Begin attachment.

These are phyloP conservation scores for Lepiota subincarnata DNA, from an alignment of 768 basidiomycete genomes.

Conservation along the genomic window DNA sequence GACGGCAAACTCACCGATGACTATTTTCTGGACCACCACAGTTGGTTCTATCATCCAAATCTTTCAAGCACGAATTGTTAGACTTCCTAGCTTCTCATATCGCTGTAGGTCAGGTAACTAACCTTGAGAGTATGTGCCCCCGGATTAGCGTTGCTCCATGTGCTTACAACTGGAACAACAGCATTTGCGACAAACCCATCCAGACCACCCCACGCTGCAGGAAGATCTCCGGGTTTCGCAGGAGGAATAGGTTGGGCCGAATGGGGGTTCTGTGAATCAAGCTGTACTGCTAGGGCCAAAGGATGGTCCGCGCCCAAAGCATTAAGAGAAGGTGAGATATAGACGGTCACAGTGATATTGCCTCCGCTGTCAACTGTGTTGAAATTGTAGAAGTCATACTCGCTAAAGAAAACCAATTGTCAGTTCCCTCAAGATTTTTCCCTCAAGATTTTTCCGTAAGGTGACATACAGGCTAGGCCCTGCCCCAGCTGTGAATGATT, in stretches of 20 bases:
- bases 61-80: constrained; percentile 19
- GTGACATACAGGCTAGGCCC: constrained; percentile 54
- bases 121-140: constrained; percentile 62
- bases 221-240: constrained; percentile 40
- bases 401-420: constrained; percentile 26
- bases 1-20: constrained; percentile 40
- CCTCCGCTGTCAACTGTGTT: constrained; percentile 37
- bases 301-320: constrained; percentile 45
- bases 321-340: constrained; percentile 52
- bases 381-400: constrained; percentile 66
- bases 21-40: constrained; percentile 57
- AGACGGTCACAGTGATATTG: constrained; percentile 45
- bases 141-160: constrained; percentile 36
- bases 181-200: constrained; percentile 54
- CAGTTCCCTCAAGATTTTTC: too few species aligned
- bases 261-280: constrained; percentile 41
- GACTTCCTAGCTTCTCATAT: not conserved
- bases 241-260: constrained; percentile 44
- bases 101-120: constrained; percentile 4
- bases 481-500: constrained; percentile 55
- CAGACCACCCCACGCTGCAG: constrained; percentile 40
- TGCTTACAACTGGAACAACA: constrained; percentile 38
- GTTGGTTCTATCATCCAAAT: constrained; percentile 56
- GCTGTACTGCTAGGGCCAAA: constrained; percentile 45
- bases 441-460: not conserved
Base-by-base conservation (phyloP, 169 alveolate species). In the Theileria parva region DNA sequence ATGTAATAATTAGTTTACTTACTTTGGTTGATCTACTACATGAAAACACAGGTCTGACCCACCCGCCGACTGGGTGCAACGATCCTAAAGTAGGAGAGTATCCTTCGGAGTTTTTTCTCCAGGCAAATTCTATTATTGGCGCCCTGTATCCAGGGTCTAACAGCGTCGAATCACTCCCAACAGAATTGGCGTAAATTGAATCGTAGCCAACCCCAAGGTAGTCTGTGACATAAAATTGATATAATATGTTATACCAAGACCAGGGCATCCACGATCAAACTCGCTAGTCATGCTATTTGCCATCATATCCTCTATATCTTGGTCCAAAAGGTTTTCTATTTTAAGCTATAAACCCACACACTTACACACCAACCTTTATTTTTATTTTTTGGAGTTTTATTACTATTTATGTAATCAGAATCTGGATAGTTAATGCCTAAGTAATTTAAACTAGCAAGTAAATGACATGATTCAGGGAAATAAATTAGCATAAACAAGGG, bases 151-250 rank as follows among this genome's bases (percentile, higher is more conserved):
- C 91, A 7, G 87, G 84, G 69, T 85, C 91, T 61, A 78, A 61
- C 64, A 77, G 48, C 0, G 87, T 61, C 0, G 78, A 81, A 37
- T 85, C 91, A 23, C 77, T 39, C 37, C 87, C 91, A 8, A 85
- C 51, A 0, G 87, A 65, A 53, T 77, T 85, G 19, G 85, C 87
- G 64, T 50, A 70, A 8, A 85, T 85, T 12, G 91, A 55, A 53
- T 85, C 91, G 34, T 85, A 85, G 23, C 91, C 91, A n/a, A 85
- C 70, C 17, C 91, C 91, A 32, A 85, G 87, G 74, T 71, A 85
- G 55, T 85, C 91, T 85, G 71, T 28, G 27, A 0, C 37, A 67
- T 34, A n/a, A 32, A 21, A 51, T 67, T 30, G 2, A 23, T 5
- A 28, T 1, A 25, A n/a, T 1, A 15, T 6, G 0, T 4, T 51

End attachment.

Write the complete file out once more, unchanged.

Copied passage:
These are phyloP conservation scores for Lepiota subincarnata DNA, from an alignment of 768 basidiomycete genomes.

Conservation along the genomic window DNA sequence GACGGCAAACTCACCGATGACTATTTTCTGGACCACCACAGTTGGTTCTATCATCCAAATCTTTCAAGCACGAATTGTTAGACTTCCTAGCTTCTCATATCGCTGTAGGTCAGGTAACTAACCTTGAGAGTATGTGCCCCCGGATTAGCGTTGCTCCATGTGCTTACAACTGGAACAACAGCATTTGCGACAAACCCATCCAGACCACCCCACGCTGCAGGAAGATCTCCGGGTTTCGCAGGAGGAATAGGTTGGGCCGAATGGGGGTTCTGTGAATCAAGCTGTACTGCTAGGGCCAAAGGATGGTCCGCGCCCAAAGCATTAAGAGAAGGTGAGATATAGACGGTCACAGTGATATTGCCTCCGCTGTCAACTGTGTTGAAATTGTAGAAGTCATACTCGCTAAAGAAAACCAATTGTCAGTTCCCTCAAGATTTTTCCCTCAAGATTTTTCCGTAAGGTGACATACAGGCTAGGCCCTGCCCCAGCTGTGAATGATT, in stretches of 20 bases:
- bases 61-80: constrained; percentile 19
- GTGACATACAGGCTAGGCCC: constrained; percentile 54
- bases 121-140: constrained; percentile 62
- bases 221-240: constrained; percentile 40
- bases 401-420: constrained; percentile 26
- bases 1-20: constrained; percentile 40
- CCTCCGCTGTCAACTGTGTT: constrained; percentile 37
- bases 301-320: constrained; percentile 45
- bases 321-340: constrained; percentile 52
- bases 381-400: constrained; percentile 66
- bases 21-40: constrained; percentile 57
- AGACGGTCACAGTGATATTG: constrained; percentile 45
- bases 141-160: constrained; percentile 36
- bases 181-200: constrained; percentile 54
- CAGTTCCCTCAAGATTTTTC: too few species aligned
- bases 261-280: constrained; percentile 41
- GACTTCCTAGCTTCTCATAT: not conserved
- bases 241-260: constrained; percentile 44
- bases 101-120: constrained; percentile 4
- bases 481-500: constrained; percentile 55
- CAGACCACCCCACGCTGCAG: constrained; percentile 40
- TGCTTACAACTGGAACAACA: constrained; percentile 38
- GTTGGTTCTATCATCCAAAT: constrained; percentile 56
- GCTGTACTGCTAGGGCCAAA: constrained; percentile 45
- bases 441-460: not conserved
Base-by-base conservation (phyloP, 169 alveolate species). In the Theileria parva region DNA sequence ATGTAATAATTAGTTTACTTACTTTGGTTGATCTACTACATGAAAACACAGGTCTGACCCACCCGCCGACTGGGTGCAACGATCCTAAAGTAGGAGAGTATCCTTCGGAGTTTTTTCTCCAGGCAAATTCTATTATTGGCGCCCTGTATCCAGGGTCTAACAGCGTCGAATCACTCCCAACAGAATTGGCGTAAATTGAATCGTAGCCAACCCCAAGGTAGTCTGTGACATAAAATTGATATAATATGTTATACCAAGACCAGGGCATCCACGATCAAACTCGCTAGTCATGCTATTTGCCATCATATCCTCTATATCTTGGTCCAAAAGGTTTTCTATTTTAAGCTATAAACCCACACACTTACACACCAACCTTTATTTTTATTTTTTGGAGTTTTATTACTATTTATGTAATCAGAATCTGGATAGTTAATGCCTAAGTAATTTAAACTAGCAAGTAAATGACATGATTCAGGGAAATAAATTAGCATAAACAAGGG, bases 151-250 rank as follows among this genome's bases (percentile, higher is more conserved):
- C 91, A 7, G 87, G 84, G 69, T 85, C 91, T 61, A 78, A 61
- C 64, A 77, G 48, C 0, G 87, T 61, C 0, G 78, A 81, A 37
- T 85, C 91, A 23, C 77, T 39, C 37, C 87, C 91, A 8, A 85
- C 51, A 0, G 87, A 65, A 53, T 77, T 85, G 19, G 85, C 87
- G 64, T 50, A 70, A 8, A 85, T 85, T 12, G 91, A 55, A 53
- T 85, C 91, G 34, T 85, A 85, G 23, C 91, C 91, A n/a, A 85
- C 70, C 17, C 91, C 91, A 32, A 85, G 87, G 74, T 71, A 85
- G 55, T 85, C 91, T 85, G 71, T 28, G 27, A 0, C 37, A 67
- T 34, A n/a, A 32, A 21, A 51, T 67, T 30, G 2, A 23, T 5
- A 28, T 1, A 25, A n/a, T 1, A 15, T 6, G 0, T 4, T 51